“The Safer Communities initiative is all about collaborating to bring resources together in ways that protect kids and families across Westchester,” Astorino said. “In this case, the county is stepping in with officers from our Department of Public Safety to fill a void. It’s a perfect example of how we can work together to share resources. What we are doing here is expanding the traditional definition of mutual aid so that we can adapt to current circumstances and share services more effectively.”

Public Safety Commissioner George N. Longworth explained how SROs can help prevent tragedies while fostering a safer environment within the schools.

“School Resource Officers work closely with school administrators to provide a safe and secure environment for students and staff. They maintain a visible presence at school buildings and grounds and provide a broad range of services to educators and students at the schools where they are assigned. We look forward to having a successful partnership with the Somers and North Salem school communities,” Longworth said.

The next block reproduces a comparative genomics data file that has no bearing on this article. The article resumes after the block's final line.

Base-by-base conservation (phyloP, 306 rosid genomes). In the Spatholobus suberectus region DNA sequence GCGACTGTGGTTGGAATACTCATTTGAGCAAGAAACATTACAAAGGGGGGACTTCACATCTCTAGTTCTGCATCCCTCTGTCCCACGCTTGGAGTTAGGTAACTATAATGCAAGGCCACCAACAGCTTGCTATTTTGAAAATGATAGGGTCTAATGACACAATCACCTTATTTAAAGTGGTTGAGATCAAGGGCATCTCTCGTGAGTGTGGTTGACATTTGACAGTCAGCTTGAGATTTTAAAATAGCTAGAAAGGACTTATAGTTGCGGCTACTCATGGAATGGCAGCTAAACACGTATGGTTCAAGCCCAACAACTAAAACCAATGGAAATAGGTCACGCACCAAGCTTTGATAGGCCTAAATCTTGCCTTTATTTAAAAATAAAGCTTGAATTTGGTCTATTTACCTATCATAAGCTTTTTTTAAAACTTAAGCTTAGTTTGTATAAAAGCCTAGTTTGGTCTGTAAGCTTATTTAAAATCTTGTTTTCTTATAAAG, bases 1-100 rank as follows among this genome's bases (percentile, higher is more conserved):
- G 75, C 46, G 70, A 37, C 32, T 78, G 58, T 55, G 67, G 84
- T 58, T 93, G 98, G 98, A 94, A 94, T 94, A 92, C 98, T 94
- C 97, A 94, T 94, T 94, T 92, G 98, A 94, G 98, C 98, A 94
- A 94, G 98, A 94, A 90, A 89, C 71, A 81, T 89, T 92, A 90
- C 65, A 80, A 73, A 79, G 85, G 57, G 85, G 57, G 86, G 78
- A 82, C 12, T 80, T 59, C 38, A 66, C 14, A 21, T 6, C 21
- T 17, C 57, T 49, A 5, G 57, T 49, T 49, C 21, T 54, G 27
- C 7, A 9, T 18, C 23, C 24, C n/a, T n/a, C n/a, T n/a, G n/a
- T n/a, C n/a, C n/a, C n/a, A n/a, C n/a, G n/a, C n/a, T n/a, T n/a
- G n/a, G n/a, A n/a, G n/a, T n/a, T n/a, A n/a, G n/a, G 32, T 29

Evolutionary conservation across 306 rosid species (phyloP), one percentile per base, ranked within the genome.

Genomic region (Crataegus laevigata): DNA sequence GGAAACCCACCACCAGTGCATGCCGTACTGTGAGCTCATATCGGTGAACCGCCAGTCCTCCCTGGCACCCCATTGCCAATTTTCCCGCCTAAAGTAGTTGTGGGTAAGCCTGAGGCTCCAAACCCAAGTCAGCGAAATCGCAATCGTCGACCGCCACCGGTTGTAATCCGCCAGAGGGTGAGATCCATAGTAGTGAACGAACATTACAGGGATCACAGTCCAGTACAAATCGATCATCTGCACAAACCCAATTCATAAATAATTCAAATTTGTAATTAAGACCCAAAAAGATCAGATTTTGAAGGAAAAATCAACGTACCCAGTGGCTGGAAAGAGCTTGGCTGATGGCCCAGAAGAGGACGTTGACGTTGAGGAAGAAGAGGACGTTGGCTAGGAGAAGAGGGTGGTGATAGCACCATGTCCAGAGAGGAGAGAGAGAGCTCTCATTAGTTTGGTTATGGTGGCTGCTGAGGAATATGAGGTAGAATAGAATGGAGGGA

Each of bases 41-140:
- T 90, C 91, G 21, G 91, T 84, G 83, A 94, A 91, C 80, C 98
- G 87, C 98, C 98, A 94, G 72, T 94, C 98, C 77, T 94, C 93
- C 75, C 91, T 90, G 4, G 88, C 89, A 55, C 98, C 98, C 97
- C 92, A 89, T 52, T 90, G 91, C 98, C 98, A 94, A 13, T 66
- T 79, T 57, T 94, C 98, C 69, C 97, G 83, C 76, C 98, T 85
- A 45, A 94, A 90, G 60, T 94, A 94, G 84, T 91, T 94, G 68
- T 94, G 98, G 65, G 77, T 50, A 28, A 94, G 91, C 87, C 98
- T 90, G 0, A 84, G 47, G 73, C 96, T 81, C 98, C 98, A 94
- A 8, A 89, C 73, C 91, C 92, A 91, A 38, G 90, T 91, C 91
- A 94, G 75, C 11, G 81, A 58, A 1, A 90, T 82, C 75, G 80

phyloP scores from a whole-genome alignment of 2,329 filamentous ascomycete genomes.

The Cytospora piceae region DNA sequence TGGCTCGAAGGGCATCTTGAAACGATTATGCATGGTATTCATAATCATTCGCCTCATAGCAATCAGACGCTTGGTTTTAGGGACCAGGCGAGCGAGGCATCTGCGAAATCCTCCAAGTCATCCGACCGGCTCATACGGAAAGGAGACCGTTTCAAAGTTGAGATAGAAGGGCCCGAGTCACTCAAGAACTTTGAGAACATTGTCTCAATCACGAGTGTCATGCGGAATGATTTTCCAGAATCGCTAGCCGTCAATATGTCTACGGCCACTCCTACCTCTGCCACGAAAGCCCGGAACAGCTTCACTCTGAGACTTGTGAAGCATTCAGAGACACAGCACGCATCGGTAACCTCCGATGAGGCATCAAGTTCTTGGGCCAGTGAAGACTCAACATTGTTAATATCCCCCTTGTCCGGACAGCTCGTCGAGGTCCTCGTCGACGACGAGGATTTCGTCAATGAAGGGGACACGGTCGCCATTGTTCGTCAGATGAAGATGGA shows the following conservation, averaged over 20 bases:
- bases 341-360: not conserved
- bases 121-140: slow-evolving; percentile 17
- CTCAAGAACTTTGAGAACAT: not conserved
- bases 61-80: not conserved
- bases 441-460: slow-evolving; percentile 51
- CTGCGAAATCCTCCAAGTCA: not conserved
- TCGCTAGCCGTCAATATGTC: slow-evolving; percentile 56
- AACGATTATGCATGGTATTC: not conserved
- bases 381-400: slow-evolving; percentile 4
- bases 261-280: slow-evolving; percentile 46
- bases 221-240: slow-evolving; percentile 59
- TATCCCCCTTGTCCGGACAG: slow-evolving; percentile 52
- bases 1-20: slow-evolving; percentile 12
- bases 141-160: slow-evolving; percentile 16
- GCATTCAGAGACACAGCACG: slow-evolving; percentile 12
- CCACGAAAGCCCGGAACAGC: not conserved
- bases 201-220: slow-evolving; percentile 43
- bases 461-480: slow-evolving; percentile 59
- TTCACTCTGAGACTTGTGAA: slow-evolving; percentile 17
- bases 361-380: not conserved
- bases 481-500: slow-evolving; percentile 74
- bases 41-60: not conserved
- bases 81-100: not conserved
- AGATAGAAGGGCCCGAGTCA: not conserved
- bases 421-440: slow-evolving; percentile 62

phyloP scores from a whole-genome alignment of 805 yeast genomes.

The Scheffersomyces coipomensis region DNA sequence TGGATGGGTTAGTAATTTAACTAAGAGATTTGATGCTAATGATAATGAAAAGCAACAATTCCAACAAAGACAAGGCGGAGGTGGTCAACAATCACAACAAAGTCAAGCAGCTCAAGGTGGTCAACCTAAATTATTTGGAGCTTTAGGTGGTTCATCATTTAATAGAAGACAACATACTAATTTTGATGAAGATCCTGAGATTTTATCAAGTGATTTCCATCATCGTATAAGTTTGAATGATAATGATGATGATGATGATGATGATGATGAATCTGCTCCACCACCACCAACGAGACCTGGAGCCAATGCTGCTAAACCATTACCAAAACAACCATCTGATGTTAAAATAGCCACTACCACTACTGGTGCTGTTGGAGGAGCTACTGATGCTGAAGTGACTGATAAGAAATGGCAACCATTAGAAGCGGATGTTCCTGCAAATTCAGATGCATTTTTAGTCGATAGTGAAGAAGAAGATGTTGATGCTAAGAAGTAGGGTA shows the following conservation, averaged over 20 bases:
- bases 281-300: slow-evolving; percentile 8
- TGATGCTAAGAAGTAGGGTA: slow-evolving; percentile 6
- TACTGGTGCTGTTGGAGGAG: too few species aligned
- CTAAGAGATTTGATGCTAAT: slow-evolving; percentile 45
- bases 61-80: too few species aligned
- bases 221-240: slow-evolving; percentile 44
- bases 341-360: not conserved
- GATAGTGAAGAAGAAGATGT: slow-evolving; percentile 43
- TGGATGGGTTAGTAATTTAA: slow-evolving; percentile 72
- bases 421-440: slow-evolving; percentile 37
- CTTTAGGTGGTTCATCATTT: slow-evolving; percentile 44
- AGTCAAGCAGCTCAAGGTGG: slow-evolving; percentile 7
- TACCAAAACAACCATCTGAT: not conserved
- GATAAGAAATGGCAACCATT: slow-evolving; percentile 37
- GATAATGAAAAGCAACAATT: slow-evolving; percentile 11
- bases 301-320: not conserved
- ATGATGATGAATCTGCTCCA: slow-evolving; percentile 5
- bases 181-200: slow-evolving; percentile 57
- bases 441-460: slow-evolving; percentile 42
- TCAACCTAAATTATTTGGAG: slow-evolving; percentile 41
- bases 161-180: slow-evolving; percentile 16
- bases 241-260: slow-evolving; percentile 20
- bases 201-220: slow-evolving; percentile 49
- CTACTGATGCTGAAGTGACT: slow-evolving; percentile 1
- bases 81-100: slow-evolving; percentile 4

For example, he said, School Resource Officers assist administrators in developing school security and emergency response plans, participate in lockdown drills, monitor hallways and parking areas, help screen visitors, perform security checks on exterior doors, direct traffic when needed and provide security at school and sporting events that draw large crowds.

SROs also provide student referrals to youth agencies and programs, participate in community-based drug and alcohol prevention programs, prevent or address bullying, and work with teachers to educate students about the dangers of underage drinking, drug abuse, driving while intoxicated, “cyber bullying” and “sexting.”

“Having an actual police officer in the schools, working directly with teachers and administrators and interacting with the students makes a huge difference and reassures parents that their kids are safe when they drop them off at school. We’re grateful for this partnership with the county and can’t wait for the start of a brand new school year,” said Deborah D’Agostino, President of the North Salem Central School District Board of Trustees.